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Bellizio & Igel, PLLC is a New York City law firm which advises entrepreneurs and businesses of all sizes in a variety of industries such as technology, media, entertainment and the arts.

News & Articles

New York Says #MeToo: New State and City Laws Broaden Worker Protections

Brian Igel

Following nationwide attention on sexual harassment in the workplace, both New York State and New York City have taken significant steps towards strengthening protections against sexual harassment on the job. 

New York State:

One new law requires all New York employers to conduct mandatory, annual sexual harassment training, beginning October 9, 2018.

At a minimum, the training program must be interactive, explain what constitutes sexual harassment, provide examples of conduct constituting unlawful sexual harassment, provide information on remedies available to victims under federal and state laws concerning sexual harassment, and provide information on employees’ rights and all available forums for adjudicating sexual harassment complaints.  Employers must also implement a policy on sexual harassment, which must meet certain minimum requirements outlined in the new law. 

The law also contains several other measures to combat sexual harassment, including:

  • Effective immediately, expanding the New York State Human Rights Law (“NYSHRL”) to provide for employer liability for sexual harassment of non-employees, such as contractors, subcontractors, vendors, consultants or other individuals providing services under a contract in the workplace.  This is a significant expansion of the NYSHRL, which previously protected only employees.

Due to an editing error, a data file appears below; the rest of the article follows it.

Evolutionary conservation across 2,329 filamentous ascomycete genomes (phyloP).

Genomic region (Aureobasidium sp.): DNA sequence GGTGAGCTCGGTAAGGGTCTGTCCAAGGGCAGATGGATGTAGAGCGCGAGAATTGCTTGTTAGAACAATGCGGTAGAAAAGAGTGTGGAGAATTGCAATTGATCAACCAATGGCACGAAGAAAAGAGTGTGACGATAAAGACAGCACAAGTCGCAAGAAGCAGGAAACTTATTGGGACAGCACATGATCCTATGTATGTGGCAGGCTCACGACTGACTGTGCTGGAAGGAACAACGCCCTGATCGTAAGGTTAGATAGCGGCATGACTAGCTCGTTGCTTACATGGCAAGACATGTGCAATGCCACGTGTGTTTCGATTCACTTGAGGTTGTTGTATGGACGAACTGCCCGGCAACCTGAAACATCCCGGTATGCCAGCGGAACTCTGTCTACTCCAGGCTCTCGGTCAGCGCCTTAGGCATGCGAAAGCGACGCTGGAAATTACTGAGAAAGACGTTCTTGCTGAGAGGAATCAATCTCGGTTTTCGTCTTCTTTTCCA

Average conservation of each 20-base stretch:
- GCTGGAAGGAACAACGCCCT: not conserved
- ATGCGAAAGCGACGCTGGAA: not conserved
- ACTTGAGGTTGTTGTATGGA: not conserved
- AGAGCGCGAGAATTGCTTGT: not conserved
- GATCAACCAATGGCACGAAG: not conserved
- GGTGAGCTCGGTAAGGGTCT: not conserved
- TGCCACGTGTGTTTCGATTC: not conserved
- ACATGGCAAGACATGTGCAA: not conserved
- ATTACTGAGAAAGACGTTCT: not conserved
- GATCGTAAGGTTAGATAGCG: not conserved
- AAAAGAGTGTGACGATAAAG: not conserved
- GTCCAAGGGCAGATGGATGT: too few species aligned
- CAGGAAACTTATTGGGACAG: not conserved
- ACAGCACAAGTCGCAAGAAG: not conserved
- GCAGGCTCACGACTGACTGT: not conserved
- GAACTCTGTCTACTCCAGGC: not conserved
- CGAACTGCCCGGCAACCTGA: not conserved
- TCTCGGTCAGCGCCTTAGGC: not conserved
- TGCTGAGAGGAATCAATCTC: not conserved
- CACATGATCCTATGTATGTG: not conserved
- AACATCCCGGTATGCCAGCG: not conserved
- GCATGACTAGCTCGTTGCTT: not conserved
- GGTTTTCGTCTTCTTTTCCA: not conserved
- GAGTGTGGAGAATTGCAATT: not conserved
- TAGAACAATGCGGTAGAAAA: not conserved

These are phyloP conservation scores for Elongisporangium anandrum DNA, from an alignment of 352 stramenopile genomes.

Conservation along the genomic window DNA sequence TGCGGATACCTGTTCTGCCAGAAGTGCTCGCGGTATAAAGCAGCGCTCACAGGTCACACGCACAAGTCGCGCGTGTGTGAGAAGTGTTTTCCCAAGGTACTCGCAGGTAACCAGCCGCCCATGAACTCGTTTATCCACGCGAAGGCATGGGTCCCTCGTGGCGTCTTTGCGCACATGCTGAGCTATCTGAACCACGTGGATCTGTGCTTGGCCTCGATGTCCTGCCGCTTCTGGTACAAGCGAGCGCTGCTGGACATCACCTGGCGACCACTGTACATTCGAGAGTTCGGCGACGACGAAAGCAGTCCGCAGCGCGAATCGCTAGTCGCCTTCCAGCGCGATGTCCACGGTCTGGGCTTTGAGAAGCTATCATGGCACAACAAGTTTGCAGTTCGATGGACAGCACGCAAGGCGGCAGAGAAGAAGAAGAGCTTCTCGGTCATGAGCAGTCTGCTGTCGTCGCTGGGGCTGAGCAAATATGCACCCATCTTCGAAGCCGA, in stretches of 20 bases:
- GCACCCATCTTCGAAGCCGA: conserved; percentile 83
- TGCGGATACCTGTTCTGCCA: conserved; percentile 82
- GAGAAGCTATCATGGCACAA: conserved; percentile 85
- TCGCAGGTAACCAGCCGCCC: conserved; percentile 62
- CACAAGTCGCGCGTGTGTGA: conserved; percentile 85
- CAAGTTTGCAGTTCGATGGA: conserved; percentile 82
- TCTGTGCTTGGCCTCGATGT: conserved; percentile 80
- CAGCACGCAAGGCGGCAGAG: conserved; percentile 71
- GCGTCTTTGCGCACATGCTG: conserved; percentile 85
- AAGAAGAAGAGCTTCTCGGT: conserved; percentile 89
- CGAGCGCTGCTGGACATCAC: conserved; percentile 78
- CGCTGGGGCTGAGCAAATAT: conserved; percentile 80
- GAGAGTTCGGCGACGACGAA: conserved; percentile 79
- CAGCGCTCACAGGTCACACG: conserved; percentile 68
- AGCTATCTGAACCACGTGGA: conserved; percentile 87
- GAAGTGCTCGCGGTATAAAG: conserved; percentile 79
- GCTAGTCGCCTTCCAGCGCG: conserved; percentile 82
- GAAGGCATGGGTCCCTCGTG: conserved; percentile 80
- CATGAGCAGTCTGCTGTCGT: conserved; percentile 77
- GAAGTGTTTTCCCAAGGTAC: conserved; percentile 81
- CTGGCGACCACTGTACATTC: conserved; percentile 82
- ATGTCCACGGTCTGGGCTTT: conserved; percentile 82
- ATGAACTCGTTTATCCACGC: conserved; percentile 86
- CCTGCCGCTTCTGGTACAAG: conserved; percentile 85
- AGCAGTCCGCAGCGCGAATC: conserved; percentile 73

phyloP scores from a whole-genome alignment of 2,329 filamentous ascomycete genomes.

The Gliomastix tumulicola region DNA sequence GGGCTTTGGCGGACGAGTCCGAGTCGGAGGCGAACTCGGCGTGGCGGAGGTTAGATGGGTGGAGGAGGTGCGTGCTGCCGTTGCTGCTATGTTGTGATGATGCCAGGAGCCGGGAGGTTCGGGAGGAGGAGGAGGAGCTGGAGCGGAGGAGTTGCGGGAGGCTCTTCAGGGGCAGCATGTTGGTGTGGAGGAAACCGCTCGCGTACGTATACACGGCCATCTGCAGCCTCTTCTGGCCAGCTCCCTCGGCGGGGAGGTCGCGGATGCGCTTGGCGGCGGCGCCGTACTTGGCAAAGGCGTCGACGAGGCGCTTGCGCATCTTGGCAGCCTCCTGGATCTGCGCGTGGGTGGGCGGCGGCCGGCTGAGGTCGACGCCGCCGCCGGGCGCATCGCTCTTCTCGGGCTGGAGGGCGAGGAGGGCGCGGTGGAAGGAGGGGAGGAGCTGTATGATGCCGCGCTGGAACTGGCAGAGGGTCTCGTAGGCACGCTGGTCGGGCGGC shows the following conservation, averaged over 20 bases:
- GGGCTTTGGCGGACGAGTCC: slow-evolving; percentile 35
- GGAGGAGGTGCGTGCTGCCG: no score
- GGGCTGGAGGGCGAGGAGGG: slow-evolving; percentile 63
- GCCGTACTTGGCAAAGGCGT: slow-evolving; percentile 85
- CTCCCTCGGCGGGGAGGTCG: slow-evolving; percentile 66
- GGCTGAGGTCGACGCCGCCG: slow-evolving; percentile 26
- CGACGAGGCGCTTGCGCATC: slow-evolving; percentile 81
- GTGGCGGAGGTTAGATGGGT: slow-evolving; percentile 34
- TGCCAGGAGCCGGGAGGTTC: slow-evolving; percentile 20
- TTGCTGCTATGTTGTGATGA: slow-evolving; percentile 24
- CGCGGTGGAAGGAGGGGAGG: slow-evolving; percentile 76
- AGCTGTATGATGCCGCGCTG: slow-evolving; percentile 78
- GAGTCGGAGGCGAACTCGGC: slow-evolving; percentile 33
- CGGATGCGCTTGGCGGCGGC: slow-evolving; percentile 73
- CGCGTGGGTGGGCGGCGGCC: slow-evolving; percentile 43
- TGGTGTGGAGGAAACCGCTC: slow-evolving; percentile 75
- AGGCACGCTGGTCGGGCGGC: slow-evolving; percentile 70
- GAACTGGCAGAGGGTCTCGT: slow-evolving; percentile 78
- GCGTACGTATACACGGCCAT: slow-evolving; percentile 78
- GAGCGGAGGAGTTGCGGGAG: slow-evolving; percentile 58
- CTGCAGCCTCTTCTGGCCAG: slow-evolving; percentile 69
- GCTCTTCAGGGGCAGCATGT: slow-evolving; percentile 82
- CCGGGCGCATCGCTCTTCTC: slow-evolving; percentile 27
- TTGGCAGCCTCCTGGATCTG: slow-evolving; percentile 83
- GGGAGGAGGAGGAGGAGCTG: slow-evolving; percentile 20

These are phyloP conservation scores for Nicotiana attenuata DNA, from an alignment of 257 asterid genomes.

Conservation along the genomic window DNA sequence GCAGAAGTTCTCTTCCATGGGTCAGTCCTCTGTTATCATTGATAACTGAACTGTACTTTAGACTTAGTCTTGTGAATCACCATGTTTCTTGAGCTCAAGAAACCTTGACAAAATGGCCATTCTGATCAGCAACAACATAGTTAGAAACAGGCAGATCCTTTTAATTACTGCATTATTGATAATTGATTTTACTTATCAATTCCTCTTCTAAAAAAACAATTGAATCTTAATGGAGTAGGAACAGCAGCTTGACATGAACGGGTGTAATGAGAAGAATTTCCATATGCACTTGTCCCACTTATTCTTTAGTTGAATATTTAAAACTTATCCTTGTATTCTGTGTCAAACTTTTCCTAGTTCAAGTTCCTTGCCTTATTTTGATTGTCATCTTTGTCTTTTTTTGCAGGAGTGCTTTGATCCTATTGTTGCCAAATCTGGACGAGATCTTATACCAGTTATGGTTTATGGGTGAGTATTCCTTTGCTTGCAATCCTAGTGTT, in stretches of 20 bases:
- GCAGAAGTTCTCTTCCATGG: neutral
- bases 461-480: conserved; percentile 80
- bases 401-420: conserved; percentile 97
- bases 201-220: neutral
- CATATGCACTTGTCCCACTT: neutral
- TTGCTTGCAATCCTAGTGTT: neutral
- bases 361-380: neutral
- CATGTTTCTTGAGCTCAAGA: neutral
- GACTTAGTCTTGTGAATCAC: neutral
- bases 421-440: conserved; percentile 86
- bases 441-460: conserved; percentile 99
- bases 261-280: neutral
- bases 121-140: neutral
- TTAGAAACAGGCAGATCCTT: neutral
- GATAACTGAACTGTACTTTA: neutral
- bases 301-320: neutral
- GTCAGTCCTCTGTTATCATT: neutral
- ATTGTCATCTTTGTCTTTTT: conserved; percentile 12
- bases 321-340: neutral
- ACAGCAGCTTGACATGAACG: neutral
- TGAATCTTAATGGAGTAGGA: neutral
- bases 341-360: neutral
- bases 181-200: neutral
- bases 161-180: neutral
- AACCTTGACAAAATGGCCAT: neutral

• Effective July 11, 2018, prohibiting nondisclosure or confidentiality provisions in agreements that seek to settle claims relating to sexual harassment, unless it is the complaining party who seeks confidentiality and provided that the complaining party has 21 days to consider the nondisclosure provision and 7 days to revoke his/her acceptance of the nondisclosure provision.
  • Effective July 11, 2018, prohibiting mandatory arbitration for sexual harassment claims, unless such arbitration clauses are contained in collective bargaining agreements.

New York City:

Employers who operate in New York City are also expected to comply with the Stop Sexual Harassment in New York City Act, which was signed into effect by Mayor de Blasio on May 9, 2018.  The law contains its own training requirements aimed at sexual harassment prevention and applies to NYC employers with at least 15 employees.

Specifically, starting April 1, 2019, NYC employers must conduct annual interactive training on sexual harassment for all employees and interns who work more than 80 hours a year.  Among other things, this training must define and provide examples of sexual harassment, explain federal, state and local anti-harassment laws, describe the employer’s internal complaint process as well as the complaint process available through various administrative agencies such as the New York City Commission on Human Rights (Commission), and define and provide examples of prohibited retaliation. 

Starting September 6, 2018, NYC employers will also be required to post and display anti-sexual harassment rights and responsibilities posters. The poster will be made available by the Commission.

Starting immediately, the New York City Human Rights Law has been amended to expand coverage of sexual harassment claims to employers with fewer than four employees.  Previously, only employers with four or more employees were covered by the law.  In addition, starting immediately, the period of time to file sexual harassment claims with the Commission is extended from one year to three years.

Please don’t hesitate to reach out to the firm to assist in modifying your company's internal procedures to comply with these directives.